Posted by: Pao Chi Pien | 22 August 2006 at 06:39 PM
That's quite ingenious, Pao!
Toyota and Ford are circumventing the Diesel's emission and weight problem by using 4-stroke Atkinson-cycle engines in their hybrids. The disadvantage of this is the lower power density of this type of engine, due to the lengthened expansion stroke and the shortened compression stroke gather less air and fuel volume in comparison to a Diesel compression stroke. By using a two-stroke cycle instead, then more specific power can be obtained per unit of displacement, due to more frequent power stroke.
But, then, you'll need an air blower to force air into the cylinder, which robs some power from the engine, then you will need a direct fuel injection instead of port injection, both of which will be more expensive than a normally-aspirated 4-stroke engine with port fuel injection.
Do you plan to use poppet valve(s) for air intake? If so, this type of valve will introduce swirl into the intake stream, causing mixing of intake and exhaust gases inside the cylinder, thus reducing the efficiency of exhaust gas scavenging. Poor scavenging will lead to loss of power and engine overheating. Other type of valves don't seal well nor hold up too well against the heat and pressure of combustion.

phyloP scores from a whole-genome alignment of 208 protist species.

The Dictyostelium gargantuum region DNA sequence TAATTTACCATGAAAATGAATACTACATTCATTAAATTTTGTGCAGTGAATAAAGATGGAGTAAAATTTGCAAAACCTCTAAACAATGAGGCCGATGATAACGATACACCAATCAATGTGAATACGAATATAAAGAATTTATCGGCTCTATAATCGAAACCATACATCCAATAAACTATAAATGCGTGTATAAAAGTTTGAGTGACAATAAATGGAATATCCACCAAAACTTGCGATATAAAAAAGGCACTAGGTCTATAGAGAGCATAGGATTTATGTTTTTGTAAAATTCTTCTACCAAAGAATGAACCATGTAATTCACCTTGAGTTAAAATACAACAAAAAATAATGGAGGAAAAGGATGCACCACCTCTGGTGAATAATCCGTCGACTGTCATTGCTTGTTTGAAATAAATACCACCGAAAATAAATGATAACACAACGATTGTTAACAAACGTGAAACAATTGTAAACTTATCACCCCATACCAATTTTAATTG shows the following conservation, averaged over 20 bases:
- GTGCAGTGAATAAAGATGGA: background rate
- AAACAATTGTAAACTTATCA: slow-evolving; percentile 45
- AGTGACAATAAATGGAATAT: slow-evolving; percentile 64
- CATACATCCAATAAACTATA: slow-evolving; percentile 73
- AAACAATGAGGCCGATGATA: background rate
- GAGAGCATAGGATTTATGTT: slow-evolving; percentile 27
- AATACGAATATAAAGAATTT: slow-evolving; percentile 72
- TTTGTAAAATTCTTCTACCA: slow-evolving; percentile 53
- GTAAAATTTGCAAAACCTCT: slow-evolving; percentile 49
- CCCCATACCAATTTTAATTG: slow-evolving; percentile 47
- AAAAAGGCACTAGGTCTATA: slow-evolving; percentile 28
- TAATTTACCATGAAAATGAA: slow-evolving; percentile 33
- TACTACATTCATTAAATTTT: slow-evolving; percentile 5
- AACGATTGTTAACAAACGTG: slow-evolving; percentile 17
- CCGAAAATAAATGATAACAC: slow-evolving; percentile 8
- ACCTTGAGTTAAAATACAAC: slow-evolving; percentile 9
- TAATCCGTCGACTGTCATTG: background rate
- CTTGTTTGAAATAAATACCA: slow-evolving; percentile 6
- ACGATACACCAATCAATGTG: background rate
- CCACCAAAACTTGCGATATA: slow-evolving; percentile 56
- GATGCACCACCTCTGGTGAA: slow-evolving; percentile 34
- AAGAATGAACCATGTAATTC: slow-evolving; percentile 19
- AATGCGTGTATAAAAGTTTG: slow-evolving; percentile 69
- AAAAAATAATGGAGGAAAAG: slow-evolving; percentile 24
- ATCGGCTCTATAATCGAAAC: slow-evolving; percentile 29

My email address is [email protected] if you'd rather reply directly.
Posted by: Roger Pham | 22 August 2006 at 09:01 PM
Surely you mean RUDOLF Diesel?
Posted by: Ruaraidh | 23 August 2006 at 01:02 AM
The overexpanded two-stroke engine has a crankcase air compressor. Because the engine expansion stroke is the compression stroke of the crankcase compressor, a large scavenging ratio is obtained. The difference in stroke lengths is utilized for scavenging process. When the intake valve closes, the piston already has traveled more than one half of the stroke for a scavenging pressure of 22.5 psia. I am going to send you the schematic views of the overexpanded two-stroke engine with a crankcase air compressor. I Want to emphasize that engine research programs concentrated on combustion process alone can not possibly increase thermal and mechanical efficiencies of four-stroke engines.
Posted by: Pao Chi Pien | 23 August 2006 at 02:58 AM
Echoing Sid...how on earth are we to meet "silk purse" emission regs with "sows ear" fuel? This crap has got to end. Maybe sour OPECs could do the planet a favor by scrubbing their filthy crude before export.
Posted by: [email protected] | 23 August 2006 at 05:46 AM